In spite of Rihanna's relatively brief amount of time in the mainstream (starting with 2005's Music of the Sun), it seems somehow like she has been a fixture on the music scene for far longer. Perhaps it has been her yearly release of a new album (save for her apocalyptic hiatus in 2008) ever since her debut that has made her such a firm and fast icon, or the consistency of Top Ten singles and collaborations with Jay-Z. Regardless of what it is that gives Rihanna so much staying power, it's safe to say, based on the themes and content of Unapologetic, that not giving a fuck is the key to at least half of her success.
"Phresh Out the Runway" sets the tone for Rihanna's usual brand of pop ferocity as she confirms, "Walk up in this bitch like we own this hoe." If you've ever seen any of Rihanna's stage performances, then you know the assertion is completely true. "Diamonds," the first single from Unapologetic, is something of a departure from Rihanna's typical pattern in that she never tends to release a ballad before a more danceable option. On the whole, "Diamonds" is actually one of the weaker tracks on the album, immediately trumped by the similarly tempoed "Numb" featuring Eminem. After teaming up on 2010's "Love the Way You Lie," the collaborative chemistry between the two is only enhanced on the dreamlike, drug-addled beats of "Numb."
"Pour It Up" is one of the more forgettable songs of Unapologetic, with Rihanna chanting "pour it up" for most of the track, while "Loveeeeee Song" featuring Future is a much more innovative track, with an ambient sound as Rihanna echoes the sentiments of Beyonce by urging, "If I'm your girl say my name." The succinctly titled "Jump" is the most overt nod to dubstep, with lyrical samples from Ginuwine's "Pony" (immortalized by Channing Tatum in Magic Mike). "Right Now" featuring David Guetta continues an obvious fondness for dubstep and Rihanna's love of exploring themes of embracing the present and not worrying about the future: "It can't be wrong, not if it feels this right/We're young right now, we got right now."
The pace slows down again with "What Now," the stronger ballad of the album when compared to "Diamonds." Expressing the loss of love in a pure and honest way, Rihanna laments in a stream of consciousness sort of way, noting, "I just wanna scream, 'What now?' I just can't figure it out." The balladry continues with "Stay" (another song on the album named after a Madonna one) featuring Mikky Ekko. Heavily piano-based, the beauty of "Stay" is in its earnestness of pleading for a loved one not to go. The complementing vocals of Ekko make it one of Rihanna's best slow tracks, even including a subtle reference to The Beatles as Rihanna says there's "something in the way you move."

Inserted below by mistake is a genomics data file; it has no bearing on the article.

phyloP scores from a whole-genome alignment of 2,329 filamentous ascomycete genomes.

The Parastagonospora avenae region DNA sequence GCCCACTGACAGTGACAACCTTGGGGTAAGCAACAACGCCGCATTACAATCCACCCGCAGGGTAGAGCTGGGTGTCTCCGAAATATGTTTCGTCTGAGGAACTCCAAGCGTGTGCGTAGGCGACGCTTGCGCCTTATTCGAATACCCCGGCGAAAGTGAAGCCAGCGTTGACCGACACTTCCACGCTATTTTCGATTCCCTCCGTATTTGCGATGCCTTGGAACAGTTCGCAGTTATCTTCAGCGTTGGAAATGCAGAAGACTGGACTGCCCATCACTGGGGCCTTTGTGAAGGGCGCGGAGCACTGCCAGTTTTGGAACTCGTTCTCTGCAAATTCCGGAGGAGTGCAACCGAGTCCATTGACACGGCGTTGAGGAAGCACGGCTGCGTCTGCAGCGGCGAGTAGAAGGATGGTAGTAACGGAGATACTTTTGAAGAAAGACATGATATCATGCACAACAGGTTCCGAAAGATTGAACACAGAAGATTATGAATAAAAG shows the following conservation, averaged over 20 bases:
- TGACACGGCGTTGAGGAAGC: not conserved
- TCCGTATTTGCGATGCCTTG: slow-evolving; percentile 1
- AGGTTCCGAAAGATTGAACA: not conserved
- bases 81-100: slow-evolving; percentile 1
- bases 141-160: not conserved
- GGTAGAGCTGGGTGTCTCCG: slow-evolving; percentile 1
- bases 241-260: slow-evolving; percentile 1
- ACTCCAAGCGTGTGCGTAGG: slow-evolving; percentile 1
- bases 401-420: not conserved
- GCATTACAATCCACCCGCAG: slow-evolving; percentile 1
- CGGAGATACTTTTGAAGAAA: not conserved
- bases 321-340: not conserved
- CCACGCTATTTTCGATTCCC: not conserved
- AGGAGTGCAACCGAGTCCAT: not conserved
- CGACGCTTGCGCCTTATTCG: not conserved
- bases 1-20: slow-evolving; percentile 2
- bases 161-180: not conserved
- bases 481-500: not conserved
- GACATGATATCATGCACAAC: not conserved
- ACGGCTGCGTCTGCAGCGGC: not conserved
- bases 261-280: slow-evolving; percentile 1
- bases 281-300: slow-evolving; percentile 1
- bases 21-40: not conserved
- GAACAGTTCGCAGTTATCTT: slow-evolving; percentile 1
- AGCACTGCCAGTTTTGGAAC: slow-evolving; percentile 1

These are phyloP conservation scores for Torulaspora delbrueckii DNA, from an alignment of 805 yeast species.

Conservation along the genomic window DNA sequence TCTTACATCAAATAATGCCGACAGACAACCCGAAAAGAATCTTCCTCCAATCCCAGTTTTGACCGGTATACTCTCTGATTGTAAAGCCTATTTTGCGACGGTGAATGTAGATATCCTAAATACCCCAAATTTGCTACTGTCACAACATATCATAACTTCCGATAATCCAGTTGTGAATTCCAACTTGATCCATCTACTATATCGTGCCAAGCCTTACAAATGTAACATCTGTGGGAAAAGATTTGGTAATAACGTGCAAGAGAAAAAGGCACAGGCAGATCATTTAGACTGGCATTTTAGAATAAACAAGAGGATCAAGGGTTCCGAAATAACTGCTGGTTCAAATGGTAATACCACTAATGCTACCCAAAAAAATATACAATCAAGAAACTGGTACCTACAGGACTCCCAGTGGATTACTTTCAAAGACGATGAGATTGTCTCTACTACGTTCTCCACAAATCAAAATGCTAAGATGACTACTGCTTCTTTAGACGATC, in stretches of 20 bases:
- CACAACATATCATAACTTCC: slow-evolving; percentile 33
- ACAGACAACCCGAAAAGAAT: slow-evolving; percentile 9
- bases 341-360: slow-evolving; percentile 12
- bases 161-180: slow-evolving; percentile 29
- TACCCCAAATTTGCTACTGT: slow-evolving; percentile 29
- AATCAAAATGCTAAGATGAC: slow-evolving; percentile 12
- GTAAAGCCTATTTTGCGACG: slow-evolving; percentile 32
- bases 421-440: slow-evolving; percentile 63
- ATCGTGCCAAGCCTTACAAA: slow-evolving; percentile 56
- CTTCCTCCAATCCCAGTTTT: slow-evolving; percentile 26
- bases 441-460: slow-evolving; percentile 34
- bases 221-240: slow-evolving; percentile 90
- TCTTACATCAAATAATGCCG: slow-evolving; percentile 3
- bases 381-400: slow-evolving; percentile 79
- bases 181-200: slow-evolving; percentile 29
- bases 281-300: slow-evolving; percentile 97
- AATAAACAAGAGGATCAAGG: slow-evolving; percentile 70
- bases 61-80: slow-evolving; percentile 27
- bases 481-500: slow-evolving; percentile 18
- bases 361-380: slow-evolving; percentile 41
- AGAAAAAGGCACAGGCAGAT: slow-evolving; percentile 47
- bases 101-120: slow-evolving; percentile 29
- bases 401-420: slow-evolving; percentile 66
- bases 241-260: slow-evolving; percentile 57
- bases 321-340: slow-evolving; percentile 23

Next up is perhaps the most controversial collaboration of Rihanna's career, a remake of Michael Jackson's "The Way You Make Me Feel" with Chris Brown. Although the two worked on a remix of "Birthday Cake" from 2011's Talk That Talk, this song is much more tailored to the illustriousness of their relationship. Renamed to the more apropos "Ain't Nobody's Business," Brown and Rihanna deliberately thumb their noses at anyone who has ever condemned their relationship in the wake of Brown's 2009 smackdown of Rihanna (a scandal made worse after the photos from the police report were released). Track 11 on Unapologetic is a hybrid song called "Love Without Tragedy/Mother Mary," seamlessly contrasting the themes of tragedy and the lightness of redemption. And, of course, there's also a nod to Marilyn Monroe, who seems to be a constant source of inspiration of late in the world of pop culture (see: Nicki Minaj).
"Get It Over With" eloquently uses weather conditions as a metaphor during which Rihanna begs, "You keep thunderin, thunderin, won't you just rain/And get it over with?" As one of the most R&B-tinged songs of Unapologetic, "Get It Over With" clearly refers to waiting for the proverbial other shoe to drop in terms of expecting to be disappointed in a relationship. Building upon the notion of not wasting time on getting your heart broken, "No Love Allowed" is almost like a follow up to "Man Down," both aurally and lyrically as Rihanna mourns, "Now he's done, done, done and his love is no more for me/Like a bullet, your love hit me to the core/I was flyin' till you knocked me to the floor/It's so foolish how you keep me wanting more.
"Lost in Paradise," the second to last song on the album, perpetuates the idea that Rihanna is constantly struggling between her good and her bad side. Grappling with why it has to feel wrong to pursue pleasure, Rihanna concedes, "Maybe I'm wrong but it feels so right to be lost in paradise." It's the perfect song to round out an album centered around a discourse of not being sorry. The concluding song, "Half of Me," is a somewhat flaccid conclusion with lyrics like, "You saw me on the television, but that's just the half of it." Nonetheless, Unapologetic is a collection that proves an artist can be prolific while still putting out quality music.